Glenn Dickey: How can the Giants reel him in?

The A’s got their man, Mike Piazza. Now, can the Giants reel in Barry Bonds?

The Giants and Bonds need each other. Despite earlier talk about going young, the Giants have moved to basically put together the same old lineup — emphasis on old. The idea of turning their back on Bonds because they wanted to make a big change seems quaint now.

Butthe players the Giants have signed — or, in the case of Ray Durham and Pedro Feliz, re-signed — are mostly mediocrities, right down to their latest signing, 32-year-old catcher Bengie Molina.

They still have no middle-of-the-lineup hitter to scare pitchers. The options they’ve reportedly investigated, such as trading for Manny Ramirez or Richie Sexson, are more attractive than Bonds, but the Giants have no top trading chip besides Matt Cain, whom they will not deal.

So, it’s back to Bonds, but Bonds’ agent, Jeff Borris is sunk deep in fantasyland. First, Borris insisted there was interest in Bonds among all 30 major league teams, overshooting by at least 27. The only teams other than the Giants who publicly expressed interest were the Texas Rangers and Baltimore Orioles and they pulled back quickly. You can forget the latest rumor about the St. Louis Cardinals. I know manager Tony La Russa — and he hates Bonds.

Even now, Borris is insisting on a multiyear contract for Bonds at close to the annual $18 million contract he signed after the 2001 season, when he was at his peak.

Not going to happen.

It was much easier for the A’s. They quickly targeted Piazza to replace the departed Frank Thomas as their designated hitter, waiting only for the Dec. 1 arbitration offer deadline to pass so they wouldn’t have to surrender a draft choice. Piazza also got an offer from the Rangers and his agent, Dan Lozano, left the choice up to him. Piazza chose the A’s offer of $8.5 million for one year.

Meanwhile, the Bonds negotiations seem stalled.

I’ve maintained for months that the Giants would be the only team willing to sign him. Other teams are put off by his baggage — the steroid claims and the threatened legal action. He wouldn’t be a draw for another team, either, until he got within two to three homers away from Hank Aaron’s record. Fans in other cities have no history with Bonds. Many actively dislike him. That’s one reason the A’s weren’t interested, despite rumors to the contrary.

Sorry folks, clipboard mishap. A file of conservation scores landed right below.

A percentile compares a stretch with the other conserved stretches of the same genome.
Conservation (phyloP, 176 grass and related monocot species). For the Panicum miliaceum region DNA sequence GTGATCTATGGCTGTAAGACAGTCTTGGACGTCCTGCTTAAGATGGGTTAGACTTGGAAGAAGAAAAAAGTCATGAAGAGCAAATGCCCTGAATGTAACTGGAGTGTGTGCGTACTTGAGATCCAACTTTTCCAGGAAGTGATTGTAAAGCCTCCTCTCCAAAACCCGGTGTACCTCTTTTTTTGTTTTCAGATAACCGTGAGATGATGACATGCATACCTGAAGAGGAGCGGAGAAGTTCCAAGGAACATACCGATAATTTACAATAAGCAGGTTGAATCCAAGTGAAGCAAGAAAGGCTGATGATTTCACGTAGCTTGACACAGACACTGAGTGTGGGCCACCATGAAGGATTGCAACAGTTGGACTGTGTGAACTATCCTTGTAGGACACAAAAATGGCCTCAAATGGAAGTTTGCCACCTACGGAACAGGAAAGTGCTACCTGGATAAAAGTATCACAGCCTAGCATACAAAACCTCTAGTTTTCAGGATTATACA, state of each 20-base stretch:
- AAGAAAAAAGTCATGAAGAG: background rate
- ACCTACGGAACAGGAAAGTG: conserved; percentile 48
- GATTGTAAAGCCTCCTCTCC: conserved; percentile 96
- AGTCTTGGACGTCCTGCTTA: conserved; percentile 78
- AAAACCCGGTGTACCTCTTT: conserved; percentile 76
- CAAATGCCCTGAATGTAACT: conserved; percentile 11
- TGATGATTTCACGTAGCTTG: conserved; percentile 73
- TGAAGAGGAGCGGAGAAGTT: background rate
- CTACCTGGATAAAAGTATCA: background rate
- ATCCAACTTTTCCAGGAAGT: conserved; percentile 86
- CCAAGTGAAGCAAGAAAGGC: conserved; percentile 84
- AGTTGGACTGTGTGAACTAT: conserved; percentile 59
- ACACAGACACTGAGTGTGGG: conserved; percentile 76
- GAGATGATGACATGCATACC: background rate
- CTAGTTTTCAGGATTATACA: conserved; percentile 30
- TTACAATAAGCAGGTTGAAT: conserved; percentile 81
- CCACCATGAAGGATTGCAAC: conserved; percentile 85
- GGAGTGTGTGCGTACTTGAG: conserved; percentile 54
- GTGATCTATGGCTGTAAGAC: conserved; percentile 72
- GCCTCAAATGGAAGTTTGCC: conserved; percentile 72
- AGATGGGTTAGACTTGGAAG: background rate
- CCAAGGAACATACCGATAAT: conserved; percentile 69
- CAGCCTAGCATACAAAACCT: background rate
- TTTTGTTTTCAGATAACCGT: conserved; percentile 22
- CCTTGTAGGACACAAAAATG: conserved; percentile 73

It’s much different for the Giants. Though local writers, who hate Bonds, have campaigned for the Giants to cut their ties with him, the fans who pay the freight by coming to the games mostly love him.

When I’m at AT&T Park, I walk around during the middle innings, talking to people and feeling the love for Bonds. Even from the press box, you can hear the loud cheers for Bonds — and the boos when he’s walked. And you can see the mass exodus of fans after his last at-bat.

He’d be welcomed back by the paying customers, especially since his at-bats would be about the only chance for offensive excitement.

Since Bonds’ agent won’t be realistic, the Giants should make an offer and tell Borris if he doesn’t accept this, the next offer will be lower.

Then, maybe Borris will stop posturing and the Giants will get their man.

Glenn Dickey has been covering Bay Area sports since 1963 and also writes on www.GlennDickey.com. E-mail him at glenndickey@hotmail.com.

If you find our journalism valuable and relevant, please consider joining our Examiner membership program.
Find out more at www.sfexaminer.com/join/

Just Posted

A health care worker receives one of the first COVID-19 vaccine doses at Zuckerberg San Francisco General Hospital on Tuesday Dec. 15, 2020. (Courtesy SFgov)
SF to open three large sites for COVID-19 vaccinations

Breed: ‘We need more doses. We are asking for more doses’

Tongo Eisen-Martin, a Bernal Heights resident, named San Francisco’s eighth poet laureate. (Kevin N. Hume/S.F. Examiner)
Tongo Eisen-Martin becomes San Francisco’s eighth poet laureate

Bernal Heights resident Tongo Eisen-Martin has become San Francisco’s eighth poet laureate.… Continue reading

Homeless people's tents can be seen on Golden Gate Avenue in the Tenderloin on Wednesday afternoon, Dec. 16, 2020. (Photo by Ekevara Kitpowsong/S.F. Examiner)
Statewide business tax could bring new funds to combat homelessness

San Francisco could get more than $100 million a year for housing, rental assistance, shelter beds

The Museum of the African Diaspora in San Francisco (a mural by artist Jamie Treacy is pictued) has a lineup of free online programming including activities for youngsters scheduled for Martin Luther King Jr. Day on Jan. 18. (Courtesy Demetri Broxton/Museum of the African Diaspora)
Stanford, Museum of the African Diaspora host MLK Day activities

Online offerings include films, music, discussion

Speaker of the House Nancy Pelosi presides the US House of Representatives vote on the impeachment of US President Donald Trump at the US Capitol, January 13, 2021, in Washington, DC. - The Democrat-controlled US House of Representatives on January 13 opened debate on a historic second impeachment of President Donald Trump over his supporters' attack of the Capitol that left five dead. (SAUL LOEB/AFP via Getty Images/TNS)
House votes 232-197 to impeach Trump a second time

Focus shifts to Senate, where McConnell has signaled he may not stand by president

Most Read